Learning to Be: A Critical Phenomenology of Institutional Transphobia as Recounted by Trans Latinx Students Navigating College Life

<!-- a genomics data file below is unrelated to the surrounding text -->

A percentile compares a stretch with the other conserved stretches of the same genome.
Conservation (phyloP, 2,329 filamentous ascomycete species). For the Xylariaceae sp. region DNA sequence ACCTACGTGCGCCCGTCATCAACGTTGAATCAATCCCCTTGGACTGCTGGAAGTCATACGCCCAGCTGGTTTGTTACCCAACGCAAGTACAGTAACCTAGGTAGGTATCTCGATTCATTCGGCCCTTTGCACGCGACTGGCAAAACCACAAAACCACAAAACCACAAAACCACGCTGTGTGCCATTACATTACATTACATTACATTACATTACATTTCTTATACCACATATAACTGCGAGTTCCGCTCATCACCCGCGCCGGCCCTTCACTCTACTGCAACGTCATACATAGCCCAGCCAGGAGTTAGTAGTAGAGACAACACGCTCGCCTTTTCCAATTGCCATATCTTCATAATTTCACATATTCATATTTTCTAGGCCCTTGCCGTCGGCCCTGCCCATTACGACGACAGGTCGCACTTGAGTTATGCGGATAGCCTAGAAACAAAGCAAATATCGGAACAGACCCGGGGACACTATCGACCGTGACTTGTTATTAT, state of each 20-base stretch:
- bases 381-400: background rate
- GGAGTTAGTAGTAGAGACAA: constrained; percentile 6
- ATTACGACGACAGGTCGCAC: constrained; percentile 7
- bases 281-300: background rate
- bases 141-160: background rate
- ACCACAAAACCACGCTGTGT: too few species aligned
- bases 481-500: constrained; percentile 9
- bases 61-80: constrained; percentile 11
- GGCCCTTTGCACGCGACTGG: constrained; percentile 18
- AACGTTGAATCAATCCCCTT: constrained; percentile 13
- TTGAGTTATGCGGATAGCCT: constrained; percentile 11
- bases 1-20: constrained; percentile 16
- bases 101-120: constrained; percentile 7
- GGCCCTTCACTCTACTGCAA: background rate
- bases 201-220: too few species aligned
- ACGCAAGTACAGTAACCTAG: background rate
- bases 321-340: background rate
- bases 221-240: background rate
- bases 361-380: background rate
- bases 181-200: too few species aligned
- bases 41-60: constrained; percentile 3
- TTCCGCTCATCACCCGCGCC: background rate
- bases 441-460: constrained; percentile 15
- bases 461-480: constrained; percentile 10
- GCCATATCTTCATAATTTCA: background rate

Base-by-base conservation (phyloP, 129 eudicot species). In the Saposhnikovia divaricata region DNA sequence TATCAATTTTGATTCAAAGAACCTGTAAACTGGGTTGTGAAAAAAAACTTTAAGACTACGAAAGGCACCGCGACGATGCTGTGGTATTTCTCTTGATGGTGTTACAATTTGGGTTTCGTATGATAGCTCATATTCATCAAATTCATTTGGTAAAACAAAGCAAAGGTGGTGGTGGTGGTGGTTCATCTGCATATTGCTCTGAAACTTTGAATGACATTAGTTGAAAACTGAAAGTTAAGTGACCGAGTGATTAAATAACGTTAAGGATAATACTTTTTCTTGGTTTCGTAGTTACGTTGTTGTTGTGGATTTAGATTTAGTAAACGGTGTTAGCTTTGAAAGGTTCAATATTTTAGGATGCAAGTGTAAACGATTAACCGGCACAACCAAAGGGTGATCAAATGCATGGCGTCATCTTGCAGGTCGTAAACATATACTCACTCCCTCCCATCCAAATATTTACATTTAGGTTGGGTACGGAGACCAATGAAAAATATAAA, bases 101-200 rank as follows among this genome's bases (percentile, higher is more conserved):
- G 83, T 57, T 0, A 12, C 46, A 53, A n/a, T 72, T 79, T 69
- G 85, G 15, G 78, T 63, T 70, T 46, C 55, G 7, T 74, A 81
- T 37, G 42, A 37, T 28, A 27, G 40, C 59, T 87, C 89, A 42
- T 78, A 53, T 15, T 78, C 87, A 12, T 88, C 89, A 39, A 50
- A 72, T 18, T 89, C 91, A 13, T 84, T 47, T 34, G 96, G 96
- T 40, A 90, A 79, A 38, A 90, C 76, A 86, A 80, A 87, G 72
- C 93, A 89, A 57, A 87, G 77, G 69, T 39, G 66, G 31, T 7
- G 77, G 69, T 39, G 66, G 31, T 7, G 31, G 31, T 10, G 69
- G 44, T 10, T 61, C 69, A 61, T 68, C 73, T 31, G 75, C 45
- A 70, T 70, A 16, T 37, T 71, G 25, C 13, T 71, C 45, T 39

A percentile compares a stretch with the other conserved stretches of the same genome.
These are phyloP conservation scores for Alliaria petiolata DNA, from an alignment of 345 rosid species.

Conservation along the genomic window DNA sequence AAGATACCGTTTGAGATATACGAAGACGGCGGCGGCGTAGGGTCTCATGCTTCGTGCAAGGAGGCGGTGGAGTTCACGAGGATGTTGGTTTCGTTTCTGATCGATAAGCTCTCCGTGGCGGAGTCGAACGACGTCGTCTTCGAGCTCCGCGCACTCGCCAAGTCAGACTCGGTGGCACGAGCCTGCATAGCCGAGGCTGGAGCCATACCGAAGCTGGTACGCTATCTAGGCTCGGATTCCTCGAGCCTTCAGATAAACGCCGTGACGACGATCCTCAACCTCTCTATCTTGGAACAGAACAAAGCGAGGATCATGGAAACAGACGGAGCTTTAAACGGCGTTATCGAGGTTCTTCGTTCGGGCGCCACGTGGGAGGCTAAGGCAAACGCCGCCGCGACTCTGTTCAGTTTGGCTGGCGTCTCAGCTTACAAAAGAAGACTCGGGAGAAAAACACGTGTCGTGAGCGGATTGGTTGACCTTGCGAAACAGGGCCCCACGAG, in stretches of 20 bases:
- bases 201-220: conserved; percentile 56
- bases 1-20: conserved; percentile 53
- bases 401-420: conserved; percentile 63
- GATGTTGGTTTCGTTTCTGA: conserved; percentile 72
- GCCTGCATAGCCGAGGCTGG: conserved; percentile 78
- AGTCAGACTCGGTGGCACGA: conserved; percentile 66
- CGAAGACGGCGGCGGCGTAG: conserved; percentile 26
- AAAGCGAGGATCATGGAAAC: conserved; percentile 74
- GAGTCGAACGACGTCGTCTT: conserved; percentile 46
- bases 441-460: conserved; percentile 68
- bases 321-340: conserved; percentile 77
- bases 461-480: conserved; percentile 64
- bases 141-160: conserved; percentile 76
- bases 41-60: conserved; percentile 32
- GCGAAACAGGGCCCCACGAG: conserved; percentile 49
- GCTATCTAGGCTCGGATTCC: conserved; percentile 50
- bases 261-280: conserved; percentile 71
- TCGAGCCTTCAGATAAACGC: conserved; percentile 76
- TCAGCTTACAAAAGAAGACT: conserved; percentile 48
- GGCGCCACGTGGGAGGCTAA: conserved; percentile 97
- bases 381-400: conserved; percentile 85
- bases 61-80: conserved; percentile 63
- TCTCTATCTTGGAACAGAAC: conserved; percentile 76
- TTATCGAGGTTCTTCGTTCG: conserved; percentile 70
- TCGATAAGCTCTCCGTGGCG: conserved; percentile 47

This dissertation is a case study on the “cultural ideological system of oppression” (Leonardo & Broderick, 2011) that makes trans violence possible in institutions of higher education, and how trans Latinx students imagine a new university amid this violence. Embedded in what Lather (2014) describes as “post-qualitative research grounded in the immanence of doing,” I ask, what do trans Latinx students’ embodied knowledge of college life tell us about how transphobia functions on the college campus? That is, I uncover the embodied (Cruz, 2001) and affective dimensions of knowledge through students’ accounts of learning self-discipline and governance (Foucault,1970; Critchley, 2010) that is necessary to be a college student of a given university. Using critical phenomenology as a method that situates individual consciousness in material, historical, and social contexts (Guenther, 2018), I draw from students’ accounts of tacit knowledge (Polanyi, 1960) as a window into “the organization of academic culture” (Dill, 2012). I then use this knowledge as an indication of the implicit values, beliefs, and ideologies of the institution. In this manner, I rely on theories on the management of academic culture (Clark,1983; Becher, 1989; Dill, 2012) and the process of acquiring embodied knowledge within organizations (Strati, 1999), to make intelligible the organizational cultural processes that instrumentalize trans violence (Salamon, 2018), and how students negotiate the complex and multilayered processes of accommodation and resistance rooted in this violence.